Parents, you’ve got questions, we’ve got answers.

Or just as likely, we’ve got questions and you’ve got answers.

Challenge: NICU Parenting

25 Years Ago, We Asked to Put Our 25 Week Twins on Our Chest; We Were Told No

Vote up!
Share on Facebook Share on Twitter Email this article

It all started with almost 10 years of infertility (as a result of my husband having cancer as a teenager). We were so excited at 9 weeks to find out there were 2 babies! Twins, just like me & my twin sister, yeah! When I was 25 weeks pregnant, I was at work and somebody who worked in the law firm, one floor below me, threw a cigarette into the garbage can. I immediately smelled smoke and we all had to run down the steps to get out of the building. It was no big deal, except for the fact that it set me into labor. Against every fiber of my being, my babies entered into this world as precious as can be; two tiny, beautiful babies weighing 686 & 684 grams. I was on a strong path to learn anything and everything I could about the NICU and premature babies, ASAP...and I did. By the end of our NICU stay, I could read blood gases and tell you when to make a vent change, among many other things. Our son seemed to struggle from the beginning, but our daughter was doing amazing or at least as amazing as a preemie can do. When she was 3 weeks old, she pushed out her ET tube. The doctors thought about leaving it out because she was doing so well, but decided to put it back in for another week since she was so little. That was a mistake because the autopsy showed that they tore her trachea, which allowed an infection to get into her blood stream. On Friday, the nurses said, "isn't it great to finally not have all of the doctors hanging over your babies isolate's?" By the end of that night, her heart rate was up to 200 and we knew something was seriously wrong. The test results showed the infection. We wanted to hold her up on our chest, but the doctor would not approve it. By Monday morning, she was dead. (I have to mention, the night when we held her in our arms all night long, as we cried, the NICU nurses cried with us. We were oblivious to what was happening around us, but we were told). They day we buried her, we were told our son had the SAME infection, only his infection stayed localized and did not get into his blood, so he survived. A few weeks later, I saw a story on Good Morning America with Joan London, who interviewed a mother whose baby almost, but she did kangaroo care and the baby made a come back and survived. I ran to where I could get a video copy of the story, paid $50 and gave it to the Neonatologist, in hopes of getting to do this with my son. She looked at me like, don't waste my time, and regretfully, it never happened with either of my children. My son went thru so much trauma. He had ROP surgery in April and then had trouble getting BACK off of the ventilator. They cause major trauma damage to his air way, so bad that his oxygen level dropped down to 0% 4x's in one night. When they called us from the hospital, they did not explain what happened, but we knew something was wrong because why else would they call us? The nurse who had him the next day was so upset with tears and all she could say was, please just ask the doctors, just talk to them, so we did and we got the not so good news. The Neonatologist who was on that month told us is that all we could do is to wait and see. He told us of another little boy who went thru the same thing and all he could figure is that he was so premature and had a lot of brain development to go, that he came out ok. Fortunately, (with the exception of math skills), our son has done ok too. After 5 months of NICU stay, I told the doctors I wanted to take him home in 2 weeks. The doctors were shocked, but the Neonatologists agreed. With nurses and monitors in tow, he came home on June 10th and what a great day it was for our family who fought so hard to get here. Sadly, on his 1st birthday, his airway swelled again and he had to be trached. Before his 3rd birthday, the ENT doctors were able to successfully rebuild his airway with LTP surgery; reconstruction of the airway. Our son has been thru too many airway & eye surgeries to count and he has struggled in school, but he is now 25 years old and 6 classes away from graduating from college. It has been a long, hard road for him and our family, but we are so happy to have this wonderful person in our lives and for that we are thankful to all of the doctors and nurses who helped to make it possible; God Bless Them All!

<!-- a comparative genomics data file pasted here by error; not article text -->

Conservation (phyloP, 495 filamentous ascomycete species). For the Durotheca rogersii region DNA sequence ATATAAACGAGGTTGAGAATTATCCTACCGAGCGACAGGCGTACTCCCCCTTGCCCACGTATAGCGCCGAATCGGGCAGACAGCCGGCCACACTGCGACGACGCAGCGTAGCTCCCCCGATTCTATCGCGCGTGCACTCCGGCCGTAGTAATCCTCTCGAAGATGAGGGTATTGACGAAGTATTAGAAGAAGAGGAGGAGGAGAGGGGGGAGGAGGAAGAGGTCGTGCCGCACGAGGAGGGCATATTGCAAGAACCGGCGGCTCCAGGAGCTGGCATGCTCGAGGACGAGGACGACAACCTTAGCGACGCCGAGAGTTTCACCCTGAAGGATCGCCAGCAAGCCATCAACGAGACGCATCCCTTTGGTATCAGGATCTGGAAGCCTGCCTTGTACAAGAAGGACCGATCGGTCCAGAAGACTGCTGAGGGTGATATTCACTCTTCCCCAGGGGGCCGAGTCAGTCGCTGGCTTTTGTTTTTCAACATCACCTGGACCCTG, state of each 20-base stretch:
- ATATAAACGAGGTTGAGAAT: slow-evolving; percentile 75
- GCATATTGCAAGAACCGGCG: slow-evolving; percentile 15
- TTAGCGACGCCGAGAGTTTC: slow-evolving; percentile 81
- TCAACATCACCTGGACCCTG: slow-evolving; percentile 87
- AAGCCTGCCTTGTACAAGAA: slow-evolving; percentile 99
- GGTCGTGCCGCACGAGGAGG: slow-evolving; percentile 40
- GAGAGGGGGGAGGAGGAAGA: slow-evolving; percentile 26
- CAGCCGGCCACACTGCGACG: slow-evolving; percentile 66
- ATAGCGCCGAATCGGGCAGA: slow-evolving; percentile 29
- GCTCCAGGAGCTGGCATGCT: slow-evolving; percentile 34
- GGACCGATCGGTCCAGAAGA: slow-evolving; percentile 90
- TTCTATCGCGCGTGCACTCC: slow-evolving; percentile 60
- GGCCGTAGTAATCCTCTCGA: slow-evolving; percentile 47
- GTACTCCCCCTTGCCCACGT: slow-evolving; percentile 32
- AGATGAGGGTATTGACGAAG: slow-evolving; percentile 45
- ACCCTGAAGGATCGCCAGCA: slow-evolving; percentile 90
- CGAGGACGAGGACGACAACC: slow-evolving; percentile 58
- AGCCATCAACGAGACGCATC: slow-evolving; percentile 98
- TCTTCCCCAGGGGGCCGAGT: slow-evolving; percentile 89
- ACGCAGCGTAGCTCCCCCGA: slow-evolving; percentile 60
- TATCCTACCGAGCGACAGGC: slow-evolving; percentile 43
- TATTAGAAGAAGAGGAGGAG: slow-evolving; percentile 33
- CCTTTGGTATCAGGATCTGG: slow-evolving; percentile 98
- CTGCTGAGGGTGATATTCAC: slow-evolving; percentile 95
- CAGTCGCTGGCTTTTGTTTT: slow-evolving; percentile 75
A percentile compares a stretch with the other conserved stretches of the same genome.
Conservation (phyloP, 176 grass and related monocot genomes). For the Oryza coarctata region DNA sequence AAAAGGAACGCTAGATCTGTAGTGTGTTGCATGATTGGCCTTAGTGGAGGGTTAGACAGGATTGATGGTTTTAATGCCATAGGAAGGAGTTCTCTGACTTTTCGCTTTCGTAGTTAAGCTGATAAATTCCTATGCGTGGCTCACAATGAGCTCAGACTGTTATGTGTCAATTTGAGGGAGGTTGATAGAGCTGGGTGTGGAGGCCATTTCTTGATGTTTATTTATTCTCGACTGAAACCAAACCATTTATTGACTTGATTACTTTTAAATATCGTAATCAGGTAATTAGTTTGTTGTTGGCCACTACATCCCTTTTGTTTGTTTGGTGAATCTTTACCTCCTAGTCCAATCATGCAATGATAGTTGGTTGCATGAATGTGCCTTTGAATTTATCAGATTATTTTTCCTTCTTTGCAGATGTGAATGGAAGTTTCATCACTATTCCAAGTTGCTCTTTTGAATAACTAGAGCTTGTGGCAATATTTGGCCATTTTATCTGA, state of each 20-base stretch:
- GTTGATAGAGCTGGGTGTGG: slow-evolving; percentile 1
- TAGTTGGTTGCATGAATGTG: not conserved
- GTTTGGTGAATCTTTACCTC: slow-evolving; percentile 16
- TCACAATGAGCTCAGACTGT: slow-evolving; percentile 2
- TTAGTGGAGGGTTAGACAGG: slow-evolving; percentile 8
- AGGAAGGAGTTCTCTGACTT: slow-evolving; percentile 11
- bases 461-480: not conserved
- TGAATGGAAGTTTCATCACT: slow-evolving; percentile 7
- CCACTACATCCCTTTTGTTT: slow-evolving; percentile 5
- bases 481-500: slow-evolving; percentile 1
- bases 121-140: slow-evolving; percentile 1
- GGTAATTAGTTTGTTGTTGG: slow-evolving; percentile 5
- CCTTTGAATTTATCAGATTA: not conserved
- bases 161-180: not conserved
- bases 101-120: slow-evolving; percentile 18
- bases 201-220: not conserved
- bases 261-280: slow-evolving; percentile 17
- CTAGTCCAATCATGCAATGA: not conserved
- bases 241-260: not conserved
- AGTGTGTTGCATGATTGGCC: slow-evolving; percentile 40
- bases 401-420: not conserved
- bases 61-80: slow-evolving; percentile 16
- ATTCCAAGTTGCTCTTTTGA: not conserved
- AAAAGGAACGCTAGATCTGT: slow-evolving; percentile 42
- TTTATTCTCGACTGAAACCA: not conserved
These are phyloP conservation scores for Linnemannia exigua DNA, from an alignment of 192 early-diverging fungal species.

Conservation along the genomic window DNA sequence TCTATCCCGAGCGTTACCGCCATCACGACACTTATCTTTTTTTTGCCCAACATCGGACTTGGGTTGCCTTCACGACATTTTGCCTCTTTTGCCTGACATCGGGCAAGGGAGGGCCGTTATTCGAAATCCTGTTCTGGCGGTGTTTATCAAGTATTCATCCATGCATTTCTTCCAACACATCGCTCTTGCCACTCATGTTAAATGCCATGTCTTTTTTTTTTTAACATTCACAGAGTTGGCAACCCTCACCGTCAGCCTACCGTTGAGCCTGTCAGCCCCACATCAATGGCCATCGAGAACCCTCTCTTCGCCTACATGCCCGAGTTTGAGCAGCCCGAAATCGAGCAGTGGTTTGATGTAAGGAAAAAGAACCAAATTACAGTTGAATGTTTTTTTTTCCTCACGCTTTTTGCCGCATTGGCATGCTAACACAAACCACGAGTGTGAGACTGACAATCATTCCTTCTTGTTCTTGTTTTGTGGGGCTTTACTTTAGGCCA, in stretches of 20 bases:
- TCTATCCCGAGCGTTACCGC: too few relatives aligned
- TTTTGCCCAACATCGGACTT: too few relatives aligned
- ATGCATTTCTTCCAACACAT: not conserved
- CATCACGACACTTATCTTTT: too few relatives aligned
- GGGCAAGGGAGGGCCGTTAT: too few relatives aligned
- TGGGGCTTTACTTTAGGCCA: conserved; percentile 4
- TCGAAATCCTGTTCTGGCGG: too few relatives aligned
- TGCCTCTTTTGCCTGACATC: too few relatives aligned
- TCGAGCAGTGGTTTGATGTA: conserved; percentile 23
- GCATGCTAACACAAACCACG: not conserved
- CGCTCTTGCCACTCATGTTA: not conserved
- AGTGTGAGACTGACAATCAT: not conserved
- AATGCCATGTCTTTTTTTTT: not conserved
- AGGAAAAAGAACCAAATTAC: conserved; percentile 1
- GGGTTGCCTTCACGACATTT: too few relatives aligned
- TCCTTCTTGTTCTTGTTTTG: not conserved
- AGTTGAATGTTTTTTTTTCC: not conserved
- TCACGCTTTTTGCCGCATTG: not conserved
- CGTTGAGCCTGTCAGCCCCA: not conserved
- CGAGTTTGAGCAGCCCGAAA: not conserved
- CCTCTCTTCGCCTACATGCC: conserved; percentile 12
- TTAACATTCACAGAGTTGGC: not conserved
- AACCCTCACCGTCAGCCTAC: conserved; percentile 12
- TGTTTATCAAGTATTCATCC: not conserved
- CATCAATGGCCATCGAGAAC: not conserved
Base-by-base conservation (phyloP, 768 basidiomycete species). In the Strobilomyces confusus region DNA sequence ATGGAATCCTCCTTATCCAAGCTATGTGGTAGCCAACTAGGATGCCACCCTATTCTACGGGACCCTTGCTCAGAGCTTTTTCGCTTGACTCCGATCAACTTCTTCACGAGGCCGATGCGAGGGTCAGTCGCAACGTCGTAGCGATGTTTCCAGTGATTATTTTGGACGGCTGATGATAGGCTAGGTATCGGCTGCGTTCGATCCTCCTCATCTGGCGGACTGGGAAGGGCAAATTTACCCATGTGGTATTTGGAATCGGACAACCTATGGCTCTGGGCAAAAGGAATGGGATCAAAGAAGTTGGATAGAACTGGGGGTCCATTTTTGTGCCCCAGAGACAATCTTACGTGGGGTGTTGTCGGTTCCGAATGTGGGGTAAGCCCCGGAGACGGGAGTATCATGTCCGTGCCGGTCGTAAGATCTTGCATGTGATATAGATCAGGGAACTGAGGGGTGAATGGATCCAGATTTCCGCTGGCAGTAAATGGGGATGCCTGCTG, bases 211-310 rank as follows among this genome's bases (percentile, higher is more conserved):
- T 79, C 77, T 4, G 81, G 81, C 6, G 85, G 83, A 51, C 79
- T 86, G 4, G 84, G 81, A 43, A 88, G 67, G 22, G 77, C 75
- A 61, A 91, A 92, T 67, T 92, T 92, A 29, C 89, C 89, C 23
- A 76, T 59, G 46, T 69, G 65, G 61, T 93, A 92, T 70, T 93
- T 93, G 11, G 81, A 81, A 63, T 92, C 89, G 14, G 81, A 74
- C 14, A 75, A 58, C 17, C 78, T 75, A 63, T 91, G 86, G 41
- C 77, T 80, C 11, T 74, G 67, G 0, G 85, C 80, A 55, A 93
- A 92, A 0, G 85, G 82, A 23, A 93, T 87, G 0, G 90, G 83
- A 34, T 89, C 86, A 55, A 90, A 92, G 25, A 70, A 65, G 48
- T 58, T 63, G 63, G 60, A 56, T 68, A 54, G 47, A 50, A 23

This post comes from the TODAY Parenting Team community, where all members are welcome to post and discuss parenting solutions. Learn more and join us! Because we're all in this together.